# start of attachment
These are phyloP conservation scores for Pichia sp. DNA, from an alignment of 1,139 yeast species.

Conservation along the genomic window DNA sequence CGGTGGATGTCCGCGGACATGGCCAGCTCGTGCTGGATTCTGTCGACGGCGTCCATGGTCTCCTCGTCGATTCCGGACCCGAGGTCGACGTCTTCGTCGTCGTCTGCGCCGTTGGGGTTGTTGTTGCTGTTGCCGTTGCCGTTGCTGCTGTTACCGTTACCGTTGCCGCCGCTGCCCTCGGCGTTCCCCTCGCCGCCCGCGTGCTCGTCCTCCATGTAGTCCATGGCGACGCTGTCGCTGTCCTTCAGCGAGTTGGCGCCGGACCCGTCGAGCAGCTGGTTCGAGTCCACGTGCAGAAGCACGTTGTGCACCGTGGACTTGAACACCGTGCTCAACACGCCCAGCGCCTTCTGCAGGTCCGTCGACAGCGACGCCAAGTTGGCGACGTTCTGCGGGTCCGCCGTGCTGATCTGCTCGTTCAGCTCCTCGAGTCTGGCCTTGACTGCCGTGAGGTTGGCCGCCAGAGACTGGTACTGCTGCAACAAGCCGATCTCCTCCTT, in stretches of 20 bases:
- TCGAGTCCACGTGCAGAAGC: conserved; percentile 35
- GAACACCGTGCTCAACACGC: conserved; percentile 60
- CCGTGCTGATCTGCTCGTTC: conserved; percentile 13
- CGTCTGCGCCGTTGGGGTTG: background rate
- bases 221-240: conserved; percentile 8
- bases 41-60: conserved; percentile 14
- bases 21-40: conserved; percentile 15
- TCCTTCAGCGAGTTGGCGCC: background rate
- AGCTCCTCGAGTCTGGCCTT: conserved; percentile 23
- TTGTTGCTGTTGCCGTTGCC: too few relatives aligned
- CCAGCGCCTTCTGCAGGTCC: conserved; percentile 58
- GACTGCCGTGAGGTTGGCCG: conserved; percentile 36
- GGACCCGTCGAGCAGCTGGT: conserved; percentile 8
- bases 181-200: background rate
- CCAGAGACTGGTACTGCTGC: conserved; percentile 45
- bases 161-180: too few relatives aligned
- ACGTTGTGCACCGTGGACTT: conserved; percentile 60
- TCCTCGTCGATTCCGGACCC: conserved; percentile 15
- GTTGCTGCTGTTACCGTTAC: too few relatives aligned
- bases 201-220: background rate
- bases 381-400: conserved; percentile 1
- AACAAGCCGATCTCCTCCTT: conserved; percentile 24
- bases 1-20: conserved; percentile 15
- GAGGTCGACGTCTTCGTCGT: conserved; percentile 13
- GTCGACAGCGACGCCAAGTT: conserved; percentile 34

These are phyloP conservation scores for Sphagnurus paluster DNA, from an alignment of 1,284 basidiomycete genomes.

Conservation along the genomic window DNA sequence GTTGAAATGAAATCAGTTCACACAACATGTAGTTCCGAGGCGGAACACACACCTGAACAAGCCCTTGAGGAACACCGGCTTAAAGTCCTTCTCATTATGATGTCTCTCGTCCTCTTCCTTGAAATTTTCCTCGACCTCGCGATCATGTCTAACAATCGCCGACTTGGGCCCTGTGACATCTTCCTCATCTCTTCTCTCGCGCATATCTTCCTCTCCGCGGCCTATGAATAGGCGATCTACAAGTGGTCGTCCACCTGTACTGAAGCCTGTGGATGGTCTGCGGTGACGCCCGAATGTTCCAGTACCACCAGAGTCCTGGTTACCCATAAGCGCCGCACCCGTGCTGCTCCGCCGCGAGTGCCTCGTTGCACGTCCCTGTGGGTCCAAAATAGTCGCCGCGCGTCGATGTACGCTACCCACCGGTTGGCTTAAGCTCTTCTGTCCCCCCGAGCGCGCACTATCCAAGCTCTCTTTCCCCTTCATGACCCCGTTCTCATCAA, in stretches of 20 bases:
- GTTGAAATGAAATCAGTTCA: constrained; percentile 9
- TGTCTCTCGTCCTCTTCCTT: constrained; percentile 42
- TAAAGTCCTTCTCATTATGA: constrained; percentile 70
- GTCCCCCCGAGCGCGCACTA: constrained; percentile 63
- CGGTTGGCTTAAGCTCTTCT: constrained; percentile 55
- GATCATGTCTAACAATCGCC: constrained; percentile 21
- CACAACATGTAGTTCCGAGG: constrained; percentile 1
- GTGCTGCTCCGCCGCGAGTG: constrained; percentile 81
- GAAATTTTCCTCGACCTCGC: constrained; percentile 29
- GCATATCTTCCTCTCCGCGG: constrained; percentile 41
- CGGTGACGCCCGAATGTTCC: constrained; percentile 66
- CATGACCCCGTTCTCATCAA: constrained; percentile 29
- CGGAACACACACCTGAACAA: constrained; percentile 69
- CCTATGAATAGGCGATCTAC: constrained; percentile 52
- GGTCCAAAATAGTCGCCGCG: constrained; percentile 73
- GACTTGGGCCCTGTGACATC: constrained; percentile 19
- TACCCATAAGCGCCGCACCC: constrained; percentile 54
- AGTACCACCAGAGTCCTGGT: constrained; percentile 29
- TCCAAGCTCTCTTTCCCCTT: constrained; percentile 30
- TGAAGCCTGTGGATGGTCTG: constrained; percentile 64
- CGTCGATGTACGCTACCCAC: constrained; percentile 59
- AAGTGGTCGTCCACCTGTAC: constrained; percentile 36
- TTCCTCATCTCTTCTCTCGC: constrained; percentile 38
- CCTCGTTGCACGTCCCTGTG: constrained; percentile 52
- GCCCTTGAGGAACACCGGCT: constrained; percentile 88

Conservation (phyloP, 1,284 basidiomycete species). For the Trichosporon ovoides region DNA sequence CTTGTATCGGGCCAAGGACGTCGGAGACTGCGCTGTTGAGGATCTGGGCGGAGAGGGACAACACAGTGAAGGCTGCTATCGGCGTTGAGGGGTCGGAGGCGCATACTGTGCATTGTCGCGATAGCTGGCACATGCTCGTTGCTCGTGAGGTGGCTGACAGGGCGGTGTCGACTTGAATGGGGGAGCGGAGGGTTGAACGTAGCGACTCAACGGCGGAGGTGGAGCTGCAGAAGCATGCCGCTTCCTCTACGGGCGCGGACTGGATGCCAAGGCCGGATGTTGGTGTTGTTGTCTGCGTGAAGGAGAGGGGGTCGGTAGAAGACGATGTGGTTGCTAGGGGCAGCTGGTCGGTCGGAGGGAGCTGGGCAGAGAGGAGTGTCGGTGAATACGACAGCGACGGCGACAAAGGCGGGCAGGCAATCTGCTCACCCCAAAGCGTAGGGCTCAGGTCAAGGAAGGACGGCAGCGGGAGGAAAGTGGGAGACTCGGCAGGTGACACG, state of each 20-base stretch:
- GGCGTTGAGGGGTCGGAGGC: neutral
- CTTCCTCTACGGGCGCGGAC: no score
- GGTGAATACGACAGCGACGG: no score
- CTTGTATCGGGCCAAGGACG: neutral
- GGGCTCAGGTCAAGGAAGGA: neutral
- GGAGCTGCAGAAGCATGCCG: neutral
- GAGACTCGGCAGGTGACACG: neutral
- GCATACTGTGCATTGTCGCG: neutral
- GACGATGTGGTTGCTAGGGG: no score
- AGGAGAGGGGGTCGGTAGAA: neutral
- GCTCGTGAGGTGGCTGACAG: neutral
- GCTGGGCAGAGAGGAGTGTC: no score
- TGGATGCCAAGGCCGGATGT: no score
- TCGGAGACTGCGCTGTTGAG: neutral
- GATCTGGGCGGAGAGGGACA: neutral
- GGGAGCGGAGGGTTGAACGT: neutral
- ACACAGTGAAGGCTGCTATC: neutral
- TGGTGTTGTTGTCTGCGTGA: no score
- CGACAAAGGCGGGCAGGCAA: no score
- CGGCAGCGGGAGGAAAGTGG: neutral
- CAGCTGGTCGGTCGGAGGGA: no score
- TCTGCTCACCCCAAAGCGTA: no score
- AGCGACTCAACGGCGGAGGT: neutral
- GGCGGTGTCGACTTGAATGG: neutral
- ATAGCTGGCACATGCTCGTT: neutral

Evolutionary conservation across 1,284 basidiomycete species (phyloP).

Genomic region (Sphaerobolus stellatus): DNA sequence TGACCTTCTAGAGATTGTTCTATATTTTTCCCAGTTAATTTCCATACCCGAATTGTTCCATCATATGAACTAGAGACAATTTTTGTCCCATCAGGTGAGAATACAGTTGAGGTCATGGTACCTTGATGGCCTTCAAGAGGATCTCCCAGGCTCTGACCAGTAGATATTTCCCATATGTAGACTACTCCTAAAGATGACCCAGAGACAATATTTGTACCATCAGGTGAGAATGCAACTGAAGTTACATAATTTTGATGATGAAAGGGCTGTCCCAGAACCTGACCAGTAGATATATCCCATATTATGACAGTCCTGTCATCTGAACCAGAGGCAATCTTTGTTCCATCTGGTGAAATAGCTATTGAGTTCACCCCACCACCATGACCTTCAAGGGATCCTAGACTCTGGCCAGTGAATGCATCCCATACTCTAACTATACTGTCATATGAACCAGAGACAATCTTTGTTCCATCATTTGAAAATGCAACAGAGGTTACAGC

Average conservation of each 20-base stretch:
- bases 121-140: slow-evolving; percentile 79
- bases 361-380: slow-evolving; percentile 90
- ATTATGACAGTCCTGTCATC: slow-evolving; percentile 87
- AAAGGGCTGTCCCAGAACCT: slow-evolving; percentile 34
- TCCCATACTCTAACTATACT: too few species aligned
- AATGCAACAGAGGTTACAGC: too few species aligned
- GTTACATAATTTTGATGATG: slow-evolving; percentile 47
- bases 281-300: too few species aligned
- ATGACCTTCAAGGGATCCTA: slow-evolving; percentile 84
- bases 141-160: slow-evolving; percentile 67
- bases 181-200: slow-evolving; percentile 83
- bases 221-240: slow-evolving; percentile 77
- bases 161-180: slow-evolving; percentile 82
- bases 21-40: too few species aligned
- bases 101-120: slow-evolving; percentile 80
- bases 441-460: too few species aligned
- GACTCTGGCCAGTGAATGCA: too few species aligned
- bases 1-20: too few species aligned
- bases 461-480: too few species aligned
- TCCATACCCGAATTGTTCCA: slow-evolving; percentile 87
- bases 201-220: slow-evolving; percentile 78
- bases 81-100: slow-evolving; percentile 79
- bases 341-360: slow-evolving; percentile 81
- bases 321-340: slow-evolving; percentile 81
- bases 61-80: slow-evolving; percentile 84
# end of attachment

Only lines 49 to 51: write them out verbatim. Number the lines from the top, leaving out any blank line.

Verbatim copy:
- TGAAGCCTGTGGATGGTCTG: constrained; percentile 64
- CGTCGATGTACGCTACCCAC: constrained; percentile 59
- AAGTGGTCGTCCACCTGTAC: constrained; percentile 36